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Heist: Who Stole the American Dream? (2011)

Not Rated | | Documentary, History, News | 2 March 2012 (USA)
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Heist: Who Stole the American Dream? reveals how American corporations orchestrated the dismantling of middle-class prosperity through rampant deregulation, the outsourcing of jobs, and tax... See full summary »
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Heist: Who Stole the American Dream? reveals how American corporations orchestrated the dismantling of middle-class prosperity through rampant deregulation, the outsourcing of jobs, and tax policies favoring businesses and the wealthy. The collapse of the U.S. economy is the result of conscious choices made over thirty five years by a small group: leaders of corporations and their elected allies, and the biggest lobbying interest in Washington, the U.S. Chamber of Commerce. To these individuals, the collapse is not a catastrophe, but rather the planned outcome of their long, patient work. For the rest of the country, it is merely the biggest heist in American history. Written by Anonymous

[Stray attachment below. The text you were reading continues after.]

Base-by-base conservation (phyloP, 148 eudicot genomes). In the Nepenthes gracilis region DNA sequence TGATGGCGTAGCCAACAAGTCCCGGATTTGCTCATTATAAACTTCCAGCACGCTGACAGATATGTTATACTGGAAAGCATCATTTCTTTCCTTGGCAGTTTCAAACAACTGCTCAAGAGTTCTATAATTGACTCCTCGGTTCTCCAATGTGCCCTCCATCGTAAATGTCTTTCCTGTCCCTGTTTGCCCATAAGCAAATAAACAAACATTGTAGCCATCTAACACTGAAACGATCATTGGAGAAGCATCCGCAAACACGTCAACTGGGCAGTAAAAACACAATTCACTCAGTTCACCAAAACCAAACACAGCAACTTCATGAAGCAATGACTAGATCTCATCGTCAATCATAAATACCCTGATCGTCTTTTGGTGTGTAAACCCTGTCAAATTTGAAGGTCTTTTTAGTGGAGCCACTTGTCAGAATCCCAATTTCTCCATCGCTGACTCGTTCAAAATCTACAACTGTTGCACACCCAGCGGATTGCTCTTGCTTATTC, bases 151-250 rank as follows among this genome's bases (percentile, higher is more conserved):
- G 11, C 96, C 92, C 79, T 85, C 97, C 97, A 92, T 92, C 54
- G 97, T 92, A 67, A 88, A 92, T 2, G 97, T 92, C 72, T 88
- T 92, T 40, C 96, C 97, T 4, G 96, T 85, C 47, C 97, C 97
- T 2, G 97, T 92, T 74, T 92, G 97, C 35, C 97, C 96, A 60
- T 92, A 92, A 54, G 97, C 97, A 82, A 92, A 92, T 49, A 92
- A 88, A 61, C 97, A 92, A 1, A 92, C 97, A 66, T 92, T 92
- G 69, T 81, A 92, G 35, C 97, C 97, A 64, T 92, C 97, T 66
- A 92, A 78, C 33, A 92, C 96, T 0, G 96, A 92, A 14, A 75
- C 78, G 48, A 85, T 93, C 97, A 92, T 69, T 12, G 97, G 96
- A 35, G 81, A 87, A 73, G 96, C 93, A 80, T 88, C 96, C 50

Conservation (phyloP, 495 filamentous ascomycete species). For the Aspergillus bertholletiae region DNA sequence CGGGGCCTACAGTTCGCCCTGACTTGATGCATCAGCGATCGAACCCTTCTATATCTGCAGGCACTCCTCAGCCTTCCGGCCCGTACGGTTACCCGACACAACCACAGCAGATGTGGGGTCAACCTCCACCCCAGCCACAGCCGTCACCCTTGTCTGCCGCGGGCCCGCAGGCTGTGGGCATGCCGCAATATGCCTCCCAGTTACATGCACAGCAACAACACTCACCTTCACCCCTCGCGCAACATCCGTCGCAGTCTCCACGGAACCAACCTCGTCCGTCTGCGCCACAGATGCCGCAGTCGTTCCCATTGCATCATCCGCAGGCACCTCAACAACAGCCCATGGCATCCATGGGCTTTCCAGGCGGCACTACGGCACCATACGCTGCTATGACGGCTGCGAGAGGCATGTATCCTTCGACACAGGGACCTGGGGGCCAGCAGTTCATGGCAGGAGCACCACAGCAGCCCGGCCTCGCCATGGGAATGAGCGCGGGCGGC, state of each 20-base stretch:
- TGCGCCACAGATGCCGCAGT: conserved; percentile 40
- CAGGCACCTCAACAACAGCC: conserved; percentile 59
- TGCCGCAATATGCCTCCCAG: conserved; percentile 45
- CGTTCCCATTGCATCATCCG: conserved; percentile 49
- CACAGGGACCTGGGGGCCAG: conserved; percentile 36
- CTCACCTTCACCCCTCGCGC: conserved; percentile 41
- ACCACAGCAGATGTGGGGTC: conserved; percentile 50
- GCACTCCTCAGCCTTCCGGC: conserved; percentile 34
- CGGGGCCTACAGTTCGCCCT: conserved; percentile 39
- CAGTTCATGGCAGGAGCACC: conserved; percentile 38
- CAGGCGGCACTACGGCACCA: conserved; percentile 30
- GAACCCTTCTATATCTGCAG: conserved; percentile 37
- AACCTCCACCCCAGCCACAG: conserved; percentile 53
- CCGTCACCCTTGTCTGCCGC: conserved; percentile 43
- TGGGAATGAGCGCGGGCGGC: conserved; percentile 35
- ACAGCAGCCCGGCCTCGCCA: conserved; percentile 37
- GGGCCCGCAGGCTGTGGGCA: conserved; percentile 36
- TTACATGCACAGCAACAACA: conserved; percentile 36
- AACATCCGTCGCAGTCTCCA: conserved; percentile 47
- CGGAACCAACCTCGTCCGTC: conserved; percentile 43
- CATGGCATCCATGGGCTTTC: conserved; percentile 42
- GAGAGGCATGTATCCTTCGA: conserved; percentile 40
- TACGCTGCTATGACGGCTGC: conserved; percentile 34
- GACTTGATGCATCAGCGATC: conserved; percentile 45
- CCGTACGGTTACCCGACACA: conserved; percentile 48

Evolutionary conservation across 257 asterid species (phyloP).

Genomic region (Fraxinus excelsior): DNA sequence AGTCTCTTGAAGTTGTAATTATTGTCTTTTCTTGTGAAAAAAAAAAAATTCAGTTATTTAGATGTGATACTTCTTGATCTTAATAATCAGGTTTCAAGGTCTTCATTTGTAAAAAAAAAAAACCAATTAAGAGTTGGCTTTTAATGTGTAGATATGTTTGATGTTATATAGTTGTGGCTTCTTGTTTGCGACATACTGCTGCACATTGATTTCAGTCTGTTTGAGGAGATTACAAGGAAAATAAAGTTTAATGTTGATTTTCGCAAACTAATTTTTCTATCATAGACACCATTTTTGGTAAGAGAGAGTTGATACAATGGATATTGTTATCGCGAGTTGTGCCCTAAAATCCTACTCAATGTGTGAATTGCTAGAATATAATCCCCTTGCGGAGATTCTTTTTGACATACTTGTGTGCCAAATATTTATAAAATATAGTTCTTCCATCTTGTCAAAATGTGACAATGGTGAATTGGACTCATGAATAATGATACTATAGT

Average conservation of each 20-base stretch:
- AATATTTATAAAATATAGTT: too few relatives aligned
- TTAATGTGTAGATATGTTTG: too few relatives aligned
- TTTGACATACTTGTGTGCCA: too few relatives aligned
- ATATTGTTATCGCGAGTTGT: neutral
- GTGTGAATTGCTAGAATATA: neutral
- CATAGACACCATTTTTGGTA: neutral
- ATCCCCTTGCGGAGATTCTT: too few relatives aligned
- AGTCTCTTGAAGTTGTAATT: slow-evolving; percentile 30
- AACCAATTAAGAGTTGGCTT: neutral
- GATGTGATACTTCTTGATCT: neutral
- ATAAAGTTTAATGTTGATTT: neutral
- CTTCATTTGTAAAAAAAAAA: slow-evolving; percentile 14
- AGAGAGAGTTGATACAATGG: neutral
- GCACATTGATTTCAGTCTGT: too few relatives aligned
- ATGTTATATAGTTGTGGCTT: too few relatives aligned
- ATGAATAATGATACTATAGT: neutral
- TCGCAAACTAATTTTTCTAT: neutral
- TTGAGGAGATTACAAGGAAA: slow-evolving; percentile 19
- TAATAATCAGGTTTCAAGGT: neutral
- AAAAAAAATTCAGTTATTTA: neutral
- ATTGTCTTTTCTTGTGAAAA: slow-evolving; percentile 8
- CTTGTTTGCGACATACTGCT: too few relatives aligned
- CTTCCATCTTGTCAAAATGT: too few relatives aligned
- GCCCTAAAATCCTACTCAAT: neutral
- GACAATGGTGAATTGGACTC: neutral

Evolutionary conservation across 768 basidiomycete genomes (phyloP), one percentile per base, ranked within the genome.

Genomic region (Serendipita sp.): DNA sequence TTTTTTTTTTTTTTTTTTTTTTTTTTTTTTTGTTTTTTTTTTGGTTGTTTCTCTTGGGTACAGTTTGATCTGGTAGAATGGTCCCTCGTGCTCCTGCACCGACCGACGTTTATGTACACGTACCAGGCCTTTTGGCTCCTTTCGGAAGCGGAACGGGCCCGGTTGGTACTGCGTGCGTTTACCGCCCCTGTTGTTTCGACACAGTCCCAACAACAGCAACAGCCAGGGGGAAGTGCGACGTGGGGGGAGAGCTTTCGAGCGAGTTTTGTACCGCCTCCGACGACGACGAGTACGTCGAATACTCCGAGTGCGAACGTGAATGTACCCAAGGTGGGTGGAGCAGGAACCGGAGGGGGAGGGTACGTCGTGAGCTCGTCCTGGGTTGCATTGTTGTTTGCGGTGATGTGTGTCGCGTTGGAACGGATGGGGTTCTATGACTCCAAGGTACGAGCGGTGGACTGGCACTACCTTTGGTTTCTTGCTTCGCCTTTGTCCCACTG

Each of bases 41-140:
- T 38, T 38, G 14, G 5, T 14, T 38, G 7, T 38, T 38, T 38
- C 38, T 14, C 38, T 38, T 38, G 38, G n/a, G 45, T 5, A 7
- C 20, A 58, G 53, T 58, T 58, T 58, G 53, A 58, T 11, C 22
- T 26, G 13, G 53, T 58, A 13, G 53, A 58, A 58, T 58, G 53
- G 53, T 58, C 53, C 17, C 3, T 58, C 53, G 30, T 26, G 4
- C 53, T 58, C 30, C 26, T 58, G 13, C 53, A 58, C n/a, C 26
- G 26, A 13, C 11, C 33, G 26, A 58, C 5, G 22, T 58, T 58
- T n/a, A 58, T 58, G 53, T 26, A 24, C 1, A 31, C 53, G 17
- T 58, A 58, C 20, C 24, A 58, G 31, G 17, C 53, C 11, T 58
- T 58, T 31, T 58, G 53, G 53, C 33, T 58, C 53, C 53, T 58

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There are only two kinds of power in America: organized money and organized people.


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2 March 2012 (USA)  »

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Tracing the Great Recession to a Memo 40 Years Ago
10 March 2012 | by See all my reviews

"Heist: Who Stole the American Dream?" is a documentary polemic that comes out swinging. I More About This Movie Overview New York Times Review Cast, Credits & Awards Readers' Reviews "The mess we're in now did not begin on Wall Street. Long before the financial collapse, the dismantlement of government regulation was well under way. All the consequences are the result of a brilliantly executed coup. This is the story of the biggest heist in American history."